For those reasons, it’s maybe something only expats can really dig, but it has become one of my regular must-reads.
Because: I love helado. And I’ve already hit what are considered the “top” chains, which in my ranking order, are: Persicco, Chungo, Munchi’s, Jauja, Freddo. (Please note: Rankings are prone to change at any time. The competition was, and still is, very close. Also please note: Argentine helado is far superior to all other forms of ice cream in the world, partially thanks to the bountiful variations of dulce de leche.)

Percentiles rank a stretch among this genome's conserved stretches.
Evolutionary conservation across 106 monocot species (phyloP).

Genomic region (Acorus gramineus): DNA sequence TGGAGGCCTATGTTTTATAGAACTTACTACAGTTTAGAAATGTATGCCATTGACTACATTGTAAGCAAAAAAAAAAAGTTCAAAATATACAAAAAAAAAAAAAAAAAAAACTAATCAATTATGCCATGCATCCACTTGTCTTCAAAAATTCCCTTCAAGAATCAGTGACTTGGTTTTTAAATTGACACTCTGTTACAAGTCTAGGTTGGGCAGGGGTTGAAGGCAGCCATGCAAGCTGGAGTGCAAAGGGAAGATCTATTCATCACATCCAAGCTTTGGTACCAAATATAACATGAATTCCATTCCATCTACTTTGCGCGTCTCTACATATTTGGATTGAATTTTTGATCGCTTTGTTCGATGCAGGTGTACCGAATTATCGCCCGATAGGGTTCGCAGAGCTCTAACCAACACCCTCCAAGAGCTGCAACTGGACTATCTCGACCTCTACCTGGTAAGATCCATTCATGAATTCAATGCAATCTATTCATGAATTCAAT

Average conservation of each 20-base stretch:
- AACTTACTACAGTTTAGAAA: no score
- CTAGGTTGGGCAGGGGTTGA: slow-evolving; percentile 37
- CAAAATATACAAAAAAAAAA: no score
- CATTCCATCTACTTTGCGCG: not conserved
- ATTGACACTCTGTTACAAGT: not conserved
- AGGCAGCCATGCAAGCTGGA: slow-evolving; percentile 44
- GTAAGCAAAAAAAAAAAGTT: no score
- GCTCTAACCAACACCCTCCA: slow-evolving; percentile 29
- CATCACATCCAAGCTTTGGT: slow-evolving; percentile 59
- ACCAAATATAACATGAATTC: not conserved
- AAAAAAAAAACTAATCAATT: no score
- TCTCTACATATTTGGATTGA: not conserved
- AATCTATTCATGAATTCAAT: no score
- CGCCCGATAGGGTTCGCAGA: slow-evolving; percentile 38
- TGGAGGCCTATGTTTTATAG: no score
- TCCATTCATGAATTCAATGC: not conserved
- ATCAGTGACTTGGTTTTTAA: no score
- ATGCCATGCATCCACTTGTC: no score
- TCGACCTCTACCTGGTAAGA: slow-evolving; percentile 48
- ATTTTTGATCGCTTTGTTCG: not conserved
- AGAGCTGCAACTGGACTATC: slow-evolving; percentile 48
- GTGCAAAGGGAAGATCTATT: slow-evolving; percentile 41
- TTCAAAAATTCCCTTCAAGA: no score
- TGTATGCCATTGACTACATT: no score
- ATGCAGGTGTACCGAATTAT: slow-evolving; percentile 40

Here is a friend’s post about Argentine helado, which explains the secret to its supremacy.
I am on a self-appointed mission to become the city’s resident helado expert. Step aside, step aside.
Because: I generally don’t like to see shows or movies more than once, but when I find something I love, I read every titillating and/or insightful article about it I can turn up with Google. In fact, I can honestly say I enjoy reading about “Mad Men” almost as much as I enjoy watching the show.
The other night I finally saw “The Social Network.” In fact, I watched it while sitting on Facebook (did not plan that), and going on one of my reading rampages to learn more about Facebook’s early days, the real lives of the film’s key characters players and the making of the movie. How’s that for immersion?